Maine Trend Analysis

The latest Survey USA Maine Poll shows a significant gap in support for George W. Bush and John Kerry between Maine’s two congressional districts: Kerry +4 in ME1, Bush +5 in ME2, a nine point gap (caveat – the poll lists “Northern Maine and “Southern Maine” and it is unknown how well these line up with actual congressional district boundaries). The previous entry showed that in 2000, the difference between the results for Gore and Bush in the current districts is 4.4 percentage points.

The table below shows the trend data for the election results from 1980 through 2000 in the current districts:

Year ME-D CD1-D CD2-D ME-R CD1-R CD2-R
1980 42.3% 41.9% 42.6% 45.6% 45.0% 46.2%
1984 38.8% 39.7% 37.9% 60.8% 59.9% 61.7%
1988 43.9% 42.9% 44.9% 55.3% 56.3% 54.3%
1992 38.8% 39.8% 37.8% 30.4% 32.3% 28.5%
1996 51.6% 51.7% 51.5% 30.8% 32.2% 29.3%
2000 49.1% 50.2% 47.9% 44.0% 42.9% 45.1%

The next table shows the difference between each congressional district and the statewide total by year:

Year CD1-D CD2-D CD1-R CD2-R
1980 -0.3% 0.3% -0.6% 0.5%
1984 0.9% -0.9% -0.9% 0.9%
1988 -1.0% 1.0% 1.0% -1.0%
1992 1.0% -1.0% 1.9% -1.9%
1996 0.1% -0.1% 1.4% -1.4%
1996 1.1% -1.1% -1.0% 1.1%

The trend graphs for each district are shown below:

Maine Trend Graph: Congressional District 1 vs. Statewide
CD1 Graph

Maine Trend Graph: Congressional District 2 vs. Statewide
CD2 Graph

Although its difficult to conclude any solid trend in Maine from these graphs (the strength of Ross Perot in 1992 and 1996 and Nader in 2000 certainly masks some of the Republican/Democratic trends), there does appear to be a slight trend in voting behavior over the last decade – increasing the difference between Republican and Democratic voters between the two districts (CD2 becoming more Republican and CD1 more Democratic). While I don’t believe it to be nine percentage points as the SurveyUSA poll suggests, I think it bears watching and could result in a split Electoral Vote allocation if the statewide result is close.

5 thoughts on “Maine Trend Analysis

  1. Dave Leip

    The results for CD1 vs. CD2 for each party should be approximately the opposite of one-another if the number of voters casting ballots in the two districts are close. What I find interesting is the flip-flop between 1984 and 1988.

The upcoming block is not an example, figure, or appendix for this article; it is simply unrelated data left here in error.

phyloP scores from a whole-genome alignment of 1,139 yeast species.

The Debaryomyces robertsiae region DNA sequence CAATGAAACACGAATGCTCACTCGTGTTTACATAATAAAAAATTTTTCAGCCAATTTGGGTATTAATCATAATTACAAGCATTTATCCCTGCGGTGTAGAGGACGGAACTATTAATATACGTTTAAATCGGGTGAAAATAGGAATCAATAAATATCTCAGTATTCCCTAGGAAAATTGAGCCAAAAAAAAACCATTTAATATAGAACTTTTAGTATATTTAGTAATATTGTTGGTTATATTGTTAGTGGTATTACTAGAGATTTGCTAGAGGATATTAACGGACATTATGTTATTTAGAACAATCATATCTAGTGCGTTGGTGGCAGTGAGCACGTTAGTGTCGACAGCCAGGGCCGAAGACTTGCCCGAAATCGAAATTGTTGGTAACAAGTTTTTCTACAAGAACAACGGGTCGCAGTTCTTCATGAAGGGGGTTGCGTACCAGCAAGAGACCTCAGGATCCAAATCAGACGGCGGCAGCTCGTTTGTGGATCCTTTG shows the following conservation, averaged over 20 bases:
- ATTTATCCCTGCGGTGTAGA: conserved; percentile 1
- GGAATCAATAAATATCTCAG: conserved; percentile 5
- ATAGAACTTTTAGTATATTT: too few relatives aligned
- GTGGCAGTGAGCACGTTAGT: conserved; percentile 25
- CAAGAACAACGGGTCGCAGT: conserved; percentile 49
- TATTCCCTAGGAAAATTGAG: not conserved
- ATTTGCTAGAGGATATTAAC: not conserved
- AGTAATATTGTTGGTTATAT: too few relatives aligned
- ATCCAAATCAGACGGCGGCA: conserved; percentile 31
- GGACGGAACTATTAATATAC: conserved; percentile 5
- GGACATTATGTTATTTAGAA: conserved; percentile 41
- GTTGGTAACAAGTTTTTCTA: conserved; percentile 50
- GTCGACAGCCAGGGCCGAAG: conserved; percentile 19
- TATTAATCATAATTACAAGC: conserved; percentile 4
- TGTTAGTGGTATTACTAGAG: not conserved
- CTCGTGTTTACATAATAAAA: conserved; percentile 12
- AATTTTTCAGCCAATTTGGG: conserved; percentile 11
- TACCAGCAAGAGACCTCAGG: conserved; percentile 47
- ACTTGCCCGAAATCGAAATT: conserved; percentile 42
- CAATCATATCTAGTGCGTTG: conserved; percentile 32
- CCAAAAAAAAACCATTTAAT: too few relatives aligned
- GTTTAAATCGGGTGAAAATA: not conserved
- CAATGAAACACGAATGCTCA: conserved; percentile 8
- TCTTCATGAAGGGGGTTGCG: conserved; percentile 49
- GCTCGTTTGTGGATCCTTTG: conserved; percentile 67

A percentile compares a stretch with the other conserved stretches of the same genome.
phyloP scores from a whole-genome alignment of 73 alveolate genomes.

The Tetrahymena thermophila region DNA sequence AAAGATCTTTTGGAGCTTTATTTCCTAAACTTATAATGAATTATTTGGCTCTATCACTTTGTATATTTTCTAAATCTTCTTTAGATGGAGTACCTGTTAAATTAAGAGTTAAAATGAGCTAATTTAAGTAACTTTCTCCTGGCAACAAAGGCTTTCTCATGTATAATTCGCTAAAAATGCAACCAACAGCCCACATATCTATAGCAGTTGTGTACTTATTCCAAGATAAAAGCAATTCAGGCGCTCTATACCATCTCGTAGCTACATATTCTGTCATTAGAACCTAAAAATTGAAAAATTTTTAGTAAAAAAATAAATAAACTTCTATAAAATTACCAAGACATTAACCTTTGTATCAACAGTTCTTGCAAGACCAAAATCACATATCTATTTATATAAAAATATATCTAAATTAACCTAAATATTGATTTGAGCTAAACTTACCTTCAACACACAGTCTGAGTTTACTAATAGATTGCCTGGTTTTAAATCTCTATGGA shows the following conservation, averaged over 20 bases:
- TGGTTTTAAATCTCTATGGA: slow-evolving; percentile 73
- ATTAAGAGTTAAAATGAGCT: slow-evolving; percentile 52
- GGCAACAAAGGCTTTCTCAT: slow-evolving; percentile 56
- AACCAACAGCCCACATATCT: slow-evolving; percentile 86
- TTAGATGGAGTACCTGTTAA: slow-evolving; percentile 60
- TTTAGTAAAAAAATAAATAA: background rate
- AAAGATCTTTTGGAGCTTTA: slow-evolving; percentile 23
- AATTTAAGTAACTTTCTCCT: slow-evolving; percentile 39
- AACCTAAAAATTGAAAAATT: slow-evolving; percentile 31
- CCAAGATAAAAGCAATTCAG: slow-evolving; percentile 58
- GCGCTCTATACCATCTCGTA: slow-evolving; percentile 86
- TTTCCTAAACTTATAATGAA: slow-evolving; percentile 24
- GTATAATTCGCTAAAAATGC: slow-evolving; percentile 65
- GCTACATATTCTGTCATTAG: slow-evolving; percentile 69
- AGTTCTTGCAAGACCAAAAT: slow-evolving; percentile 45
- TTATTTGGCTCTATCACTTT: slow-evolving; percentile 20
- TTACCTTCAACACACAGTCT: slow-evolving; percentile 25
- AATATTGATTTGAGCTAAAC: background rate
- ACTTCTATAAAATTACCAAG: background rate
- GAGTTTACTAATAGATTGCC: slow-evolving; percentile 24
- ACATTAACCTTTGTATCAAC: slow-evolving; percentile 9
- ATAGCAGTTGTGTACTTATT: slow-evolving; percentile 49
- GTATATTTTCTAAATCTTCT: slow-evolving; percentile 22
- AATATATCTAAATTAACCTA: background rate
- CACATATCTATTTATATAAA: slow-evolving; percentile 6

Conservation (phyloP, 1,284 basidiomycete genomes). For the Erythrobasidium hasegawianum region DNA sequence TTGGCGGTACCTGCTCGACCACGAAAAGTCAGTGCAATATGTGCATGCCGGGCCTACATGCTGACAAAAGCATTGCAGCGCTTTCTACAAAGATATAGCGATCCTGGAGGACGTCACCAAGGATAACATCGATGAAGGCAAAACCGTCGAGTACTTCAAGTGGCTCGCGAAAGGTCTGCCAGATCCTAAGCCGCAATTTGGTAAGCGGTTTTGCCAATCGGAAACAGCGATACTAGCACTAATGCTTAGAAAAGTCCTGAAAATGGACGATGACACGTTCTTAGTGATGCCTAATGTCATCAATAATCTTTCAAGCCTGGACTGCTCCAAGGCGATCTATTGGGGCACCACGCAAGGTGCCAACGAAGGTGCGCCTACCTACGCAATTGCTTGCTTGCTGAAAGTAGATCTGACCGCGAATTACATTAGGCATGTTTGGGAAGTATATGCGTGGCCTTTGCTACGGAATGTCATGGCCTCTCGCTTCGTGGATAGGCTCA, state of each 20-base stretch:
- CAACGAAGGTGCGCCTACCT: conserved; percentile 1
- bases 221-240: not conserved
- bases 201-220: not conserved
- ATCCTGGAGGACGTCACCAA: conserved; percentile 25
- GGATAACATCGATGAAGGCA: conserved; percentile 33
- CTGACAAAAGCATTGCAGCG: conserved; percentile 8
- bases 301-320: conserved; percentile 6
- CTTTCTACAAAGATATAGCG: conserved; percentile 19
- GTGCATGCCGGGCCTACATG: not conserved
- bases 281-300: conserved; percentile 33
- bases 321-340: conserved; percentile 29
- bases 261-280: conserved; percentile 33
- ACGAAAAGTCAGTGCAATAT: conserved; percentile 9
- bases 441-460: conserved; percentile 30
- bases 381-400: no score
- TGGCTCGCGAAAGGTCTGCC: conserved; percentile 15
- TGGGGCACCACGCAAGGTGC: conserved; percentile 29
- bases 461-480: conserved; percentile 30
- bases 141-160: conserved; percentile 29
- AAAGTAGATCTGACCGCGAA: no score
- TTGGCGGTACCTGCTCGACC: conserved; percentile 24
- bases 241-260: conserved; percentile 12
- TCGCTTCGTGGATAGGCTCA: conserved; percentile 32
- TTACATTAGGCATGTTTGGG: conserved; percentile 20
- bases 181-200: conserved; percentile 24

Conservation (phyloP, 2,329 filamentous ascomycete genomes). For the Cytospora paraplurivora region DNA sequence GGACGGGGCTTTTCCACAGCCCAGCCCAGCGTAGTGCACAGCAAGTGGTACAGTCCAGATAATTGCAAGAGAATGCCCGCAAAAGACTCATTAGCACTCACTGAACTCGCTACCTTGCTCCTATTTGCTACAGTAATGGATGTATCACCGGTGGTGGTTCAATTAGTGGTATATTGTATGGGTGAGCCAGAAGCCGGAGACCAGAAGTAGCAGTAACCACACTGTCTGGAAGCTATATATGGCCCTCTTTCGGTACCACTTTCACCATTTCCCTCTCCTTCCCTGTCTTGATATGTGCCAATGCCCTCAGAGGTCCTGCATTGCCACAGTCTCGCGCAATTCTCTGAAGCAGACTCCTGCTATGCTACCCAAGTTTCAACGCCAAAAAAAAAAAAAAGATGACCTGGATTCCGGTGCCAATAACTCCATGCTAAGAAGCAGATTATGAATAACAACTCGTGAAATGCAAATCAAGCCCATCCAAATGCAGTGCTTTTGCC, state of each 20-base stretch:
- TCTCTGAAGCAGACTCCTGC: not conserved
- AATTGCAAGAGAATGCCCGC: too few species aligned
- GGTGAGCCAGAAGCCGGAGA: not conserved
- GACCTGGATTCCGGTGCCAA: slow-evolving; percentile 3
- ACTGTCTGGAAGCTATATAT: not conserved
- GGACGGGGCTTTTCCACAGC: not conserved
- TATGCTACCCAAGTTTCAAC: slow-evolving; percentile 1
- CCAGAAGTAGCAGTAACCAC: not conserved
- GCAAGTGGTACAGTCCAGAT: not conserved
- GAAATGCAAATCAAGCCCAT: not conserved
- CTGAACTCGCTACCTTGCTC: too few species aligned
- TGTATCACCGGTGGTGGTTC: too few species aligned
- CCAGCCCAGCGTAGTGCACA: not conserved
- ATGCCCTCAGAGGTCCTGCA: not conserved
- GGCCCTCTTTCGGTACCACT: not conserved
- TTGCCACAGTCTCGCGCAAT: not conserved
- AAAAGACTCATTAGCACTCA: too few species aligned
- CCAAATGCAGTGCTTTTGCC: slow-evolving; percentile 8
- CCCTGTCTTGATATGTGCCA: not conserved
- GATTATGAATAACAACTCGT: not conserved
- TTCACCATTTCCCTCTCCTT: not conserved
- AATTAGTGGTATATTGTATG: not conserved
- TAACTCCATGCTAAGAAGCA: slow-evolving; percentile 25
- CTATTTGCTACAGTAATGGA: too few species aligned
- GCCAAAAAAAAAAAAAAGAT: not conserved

2. Kevin Lamoreau


    I like how much attention you are paying to Maine and to the possibility that my state will split it’s electoral votes. One thing I wanted to ask you, though, is this: does the data shown in this thread reflect results in the contemporary congressional districts (with a different split in Kennebec County in 1996 and 2000, with all of Kennebec County and part of Waldo County in the 1st district in 1984, 1988 and 1992, and with all of Kennebec County plus all of Waldo County in the 1st district in 1980), or the results in those elections from the collections of towns which will elect the same congressman (and district presidential elector) in the coming election. I think it would be better if the latter were true. I imagine a noticably larger number of votes were cast in the incoming 2nd district in that election than the incoming 1st district since that district consists of territory which then comprised roughly half the states population plus large portions of Waldo County and the Waterville area. If your data uses the incoming congressional districts, the percentage figures from the 1st district in 1980 should be a little bit further from the 0.00% line of the chart than the same figures for the second district in the same year, since larger percenatage variations would be necessary to ballance a smaller number of votes cast in the district. Your graphs do show a minute differnence in that direction in 1980, but I’m not sure if it’s large enough and the 1984 and 1988 figures go the other way. So I can’t tell whether you are using the contemporary congressional districts or the current ones. There would likely not be a significant differnence in the data, but using the incoming districts for all elections would give a more accurate picture of the voting trends. It may be too difficult to make a change but I just thought I’d add my two cents.

  3. Kevin Lamoreau

    Oh yeah, I think the flip from 1984 to 1988 has to do with a Republican President who so many Democrats in places like Maine’s second district supported that they were named after him being replaced on the ballot by someone who used expressions like “deep doo doo”, not to mention the fact that the latter had a summer home in the 1st district but far away from the second both geographically (in Maine terms) and democraphically.

  4. Dave Leip

    Hi Kevin – The data is compiled for the incoming congressional district boundaries. I have the township data for all of Maine back to 1980. In 1980, the difference in total vote cast between the incoming congressional district boundaries was about 20,000 votes (more in CD2 than CD1). Interestingly, in 2000, it was about 20,000 votes more in CD1 than in CD2. In 1996, about 2,800 more votes more from CD1 than CD2. In 1992, CD2 outvoted CD1 by 6,400 votes.

    In 1980, the ~20,000 vote difference is approximately 4% of the total votes cast. With only a 0.7% deviation for Carter between CD1 & 2, you get a 0.03% deviation in the deltas. The Reagan difference was slightly higher, 1.2%, for a deviation of 0.05%.

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